Modelling infectious disease to support human health.

Journal Article (Editorial)

During the current COVID-19 pandemic, there has been renewed scientific and public focus on understanding the pathogenesis of infectious diseases and investigating vaccines and therapies to combat them. In addition to the tragic toll of severe acute respiratory syndrome coronavirus 2 (SARS-CoV-2), we also recognize increased threats from antibiotic-resistant bacterial strains, the effects of climate change on the prevalence and spread of human pathogens, and the recalcitrance of other infectious diseases - including tuberculosis, malaria, human immunodeficiency virus (HIV) and fungal infections - that continue to cause millions of deaths annually. Large amounts of funding have rightly been redirected toward vaccine development and clinical trials for COVID-19, but we must continue to pursue fundamental and translational research on other pathogens and host immunity. Now more than ever, we need to support the next generation of researchers to develop and utilize models of infectious disease that serve as engines of discovery, innovation and therapy.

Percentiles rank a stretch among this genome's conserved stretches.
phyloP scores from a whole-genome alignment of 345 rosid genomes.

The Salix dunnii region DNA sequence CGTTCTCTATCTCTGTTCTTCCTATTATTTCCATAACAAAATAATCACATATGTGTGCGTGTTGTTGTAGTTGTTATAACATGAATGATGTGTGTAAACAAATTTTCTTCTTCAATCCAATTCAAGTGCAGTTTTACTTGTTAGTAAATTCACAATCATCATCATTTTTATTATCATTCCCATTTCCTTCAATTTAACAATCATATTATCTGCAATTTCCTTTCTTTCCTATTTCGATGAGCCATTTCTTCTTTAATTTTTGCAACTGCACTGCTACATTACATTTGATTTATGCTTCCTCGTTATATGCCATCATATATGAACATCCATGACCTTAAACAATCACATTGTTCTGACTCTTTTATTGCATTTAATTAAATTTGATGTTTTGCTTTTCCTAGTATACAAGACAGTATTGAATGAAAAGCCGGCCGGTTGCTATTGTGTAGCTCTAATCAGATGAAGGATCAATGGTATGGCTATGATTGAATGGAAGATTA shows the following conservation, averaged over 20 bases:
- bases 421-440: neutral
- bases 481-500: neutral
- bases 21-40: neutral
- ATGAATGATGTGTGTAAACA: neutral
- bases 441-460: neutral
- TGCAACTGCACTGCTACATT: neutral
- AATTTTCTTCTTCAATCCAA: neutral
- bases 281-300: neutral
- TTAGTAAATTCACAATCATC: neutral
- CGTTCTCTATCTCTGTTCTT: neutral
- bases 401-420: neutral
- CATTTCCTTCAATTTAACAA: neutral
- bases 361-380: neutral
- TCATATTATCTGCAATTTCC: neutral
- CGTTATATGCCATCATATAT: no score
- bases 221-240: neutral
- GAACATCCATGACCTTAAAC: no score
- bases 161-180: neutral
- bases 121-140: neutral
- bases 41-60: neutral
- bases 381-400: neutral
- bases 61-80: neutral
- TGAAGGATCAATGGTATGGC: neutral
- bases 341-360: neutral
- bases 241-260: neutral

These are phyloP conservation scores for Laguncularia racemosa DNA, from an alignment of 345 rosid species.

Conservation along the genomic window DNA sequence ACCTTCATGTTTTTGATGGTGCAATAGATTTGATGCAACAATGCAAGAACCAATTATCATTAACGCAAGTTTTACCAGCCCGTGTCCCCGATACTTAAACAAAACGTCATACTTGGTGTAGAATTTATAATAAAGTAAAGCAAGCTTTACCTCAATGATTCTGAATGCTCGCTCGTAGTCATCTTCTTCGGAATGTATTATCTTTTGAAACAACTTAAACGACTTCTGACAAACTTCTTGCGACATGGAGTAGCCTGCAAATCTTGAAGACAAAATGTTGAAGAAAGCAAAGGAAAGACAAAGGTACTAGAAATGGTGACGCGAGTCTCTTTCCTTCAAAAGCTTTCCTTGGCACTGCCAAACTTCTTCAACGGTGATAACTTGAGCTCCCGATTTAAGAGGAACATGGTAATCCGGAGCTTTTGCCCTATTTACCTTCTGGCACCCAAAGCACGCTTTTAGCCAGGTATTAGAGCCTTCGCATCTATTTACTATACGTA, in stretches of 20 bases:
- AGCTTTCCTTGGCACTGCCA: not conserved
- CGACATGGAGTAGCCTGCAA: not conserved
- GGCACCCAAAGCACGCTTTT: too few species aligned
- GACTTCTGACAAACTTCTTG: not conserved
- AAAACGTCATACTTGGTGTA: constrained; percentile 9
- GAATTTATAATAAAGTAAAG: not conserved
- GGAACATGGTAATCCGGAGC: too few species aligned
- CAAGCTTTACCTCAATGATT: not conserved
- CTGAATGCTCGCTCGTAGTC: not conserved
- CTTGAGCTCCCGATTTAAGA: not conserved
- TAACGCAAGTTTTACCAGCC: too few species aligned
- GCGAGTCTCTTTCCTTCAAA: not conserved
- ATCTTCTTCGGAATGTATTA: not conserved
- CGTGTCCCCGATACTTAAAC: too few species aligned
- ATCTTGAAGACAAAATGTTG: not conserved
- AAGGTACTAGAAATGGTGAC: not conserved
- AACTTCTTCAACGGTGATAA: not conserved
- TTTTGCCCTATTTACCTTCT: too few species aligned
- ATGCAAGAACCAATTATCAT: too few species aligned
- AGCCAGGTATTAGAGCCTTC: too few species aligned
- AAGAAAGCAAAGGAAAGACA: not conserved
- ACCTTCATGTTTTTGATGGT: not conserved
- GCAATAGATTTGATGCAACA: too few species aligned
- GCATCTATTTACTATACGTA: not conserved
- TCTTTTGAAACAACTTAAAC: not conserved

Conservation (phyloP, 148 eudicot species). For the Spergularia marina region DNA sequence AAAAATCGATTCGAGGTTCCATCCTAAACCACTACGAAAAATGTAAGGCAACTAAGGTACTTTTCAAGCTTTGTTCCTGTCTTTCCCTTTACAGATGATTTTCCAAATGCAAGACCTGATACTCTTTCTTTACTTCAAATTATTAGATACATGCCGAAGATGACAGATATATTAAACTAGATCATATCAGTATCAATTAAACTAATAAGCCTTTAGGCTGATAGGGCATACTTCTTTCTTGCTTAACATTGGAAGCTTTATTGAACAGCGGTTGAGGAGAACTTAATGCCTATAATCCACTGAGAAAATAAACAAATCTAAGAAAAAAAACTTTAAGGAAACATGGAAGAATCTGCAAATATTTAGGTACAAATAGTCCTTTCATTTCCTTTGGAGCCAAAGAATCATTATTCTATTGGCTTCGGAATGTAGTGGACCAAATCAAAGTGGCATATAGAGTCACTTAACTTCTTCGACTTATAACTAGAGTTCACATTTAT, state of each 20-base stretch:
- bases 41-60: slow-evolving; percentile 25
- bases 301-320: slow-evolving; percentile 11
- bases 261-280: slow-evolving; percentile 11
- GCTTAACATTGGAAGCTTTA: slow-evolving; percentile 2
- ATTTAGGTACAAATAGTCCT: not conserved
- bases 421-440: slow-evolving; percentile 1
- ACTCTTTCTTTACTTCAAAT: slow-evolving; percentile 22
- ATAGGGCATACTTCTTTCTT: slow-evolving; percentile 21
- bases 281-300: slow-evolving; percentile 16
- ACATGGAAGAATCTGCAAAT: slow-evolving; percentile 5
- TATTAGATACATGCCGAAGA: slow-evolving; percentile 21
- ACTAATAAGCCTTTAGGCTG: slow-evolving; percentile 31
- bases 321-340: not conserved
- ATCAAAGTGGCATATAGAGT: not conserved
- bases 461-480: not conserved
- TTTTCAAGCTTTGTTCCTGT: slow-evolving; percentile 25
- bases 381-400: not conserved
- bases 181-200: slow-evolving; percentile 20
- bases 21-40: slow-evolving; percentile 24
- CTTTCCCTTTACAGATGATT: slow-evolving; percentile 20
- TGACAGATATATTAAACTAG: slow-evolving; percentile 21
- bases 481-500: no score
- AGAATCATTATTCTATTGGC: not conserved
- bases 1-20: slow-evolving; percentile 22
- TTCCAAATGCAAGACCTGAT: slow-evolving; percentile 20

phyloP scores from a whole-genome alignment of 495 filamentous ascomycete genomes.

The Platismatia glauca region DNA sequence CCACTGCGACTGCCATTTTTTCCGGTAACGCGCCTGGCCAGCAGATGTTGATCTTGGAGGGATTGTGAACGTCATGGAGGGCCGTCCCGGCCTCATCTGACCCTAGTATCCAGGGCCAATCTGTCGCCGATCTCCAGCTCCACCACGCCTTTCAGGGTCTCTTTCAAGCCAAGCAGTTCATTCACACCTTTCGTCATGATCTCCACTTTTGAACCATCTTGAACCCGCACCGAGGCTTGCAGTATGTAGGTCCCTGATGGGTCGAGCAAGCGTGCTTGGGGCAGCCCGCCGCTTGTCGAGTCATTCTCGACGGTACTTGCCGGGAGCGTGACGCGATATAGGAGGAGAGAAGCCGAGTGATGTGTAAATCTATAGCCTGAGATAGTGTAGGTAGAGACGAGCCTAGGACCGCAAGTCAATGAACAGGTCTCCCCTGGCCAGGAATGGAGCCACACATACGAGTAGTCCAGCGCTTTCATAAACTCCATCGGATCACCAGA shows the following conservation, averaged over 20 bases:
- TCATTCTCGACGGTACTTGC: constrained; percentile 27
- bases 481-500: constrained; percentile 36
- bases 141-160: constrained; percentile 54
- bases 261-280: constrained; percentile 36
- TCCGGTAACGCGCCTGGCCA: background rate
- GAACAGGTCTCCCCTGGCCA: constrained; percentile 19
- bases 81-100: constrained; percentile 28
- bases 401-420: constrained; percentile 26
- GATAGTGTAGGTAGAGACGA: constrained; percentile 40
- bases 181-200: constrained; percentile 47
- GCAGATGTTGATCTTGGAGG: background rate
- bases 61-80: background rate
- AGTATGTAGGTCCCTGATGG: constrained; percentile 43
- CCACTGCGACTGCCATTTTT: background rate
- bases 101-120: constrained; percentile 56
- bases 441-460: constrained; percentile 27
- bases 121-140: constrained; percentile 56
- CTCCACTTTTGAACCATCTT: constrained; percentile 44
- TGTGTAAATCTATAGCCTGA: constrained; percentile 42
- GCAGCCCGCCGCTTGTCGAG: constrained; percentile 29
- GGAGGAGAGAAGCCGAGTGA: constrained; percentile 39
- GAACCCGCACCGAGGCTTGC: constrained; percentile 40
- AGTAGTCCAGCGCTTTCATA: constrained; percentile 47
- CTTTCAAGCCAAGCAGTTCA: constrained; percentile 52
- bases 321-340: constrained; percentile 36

Full Text

Duke Authors

Cited Authors

  • Tobin, DM

Published Date

  • August 1, 2022

Published In

Volume / Issue

  • 15 / 8

PubMed ID

  • 36037003

Pubmed Central ID

  • PMC9459390

Electronic International Standard Serial Number (EISSN)

  • 1754-8411

Digital Object Identifier (DOI)

  • 10.1242/dmm.049824


  • eng

Conference Location

  • England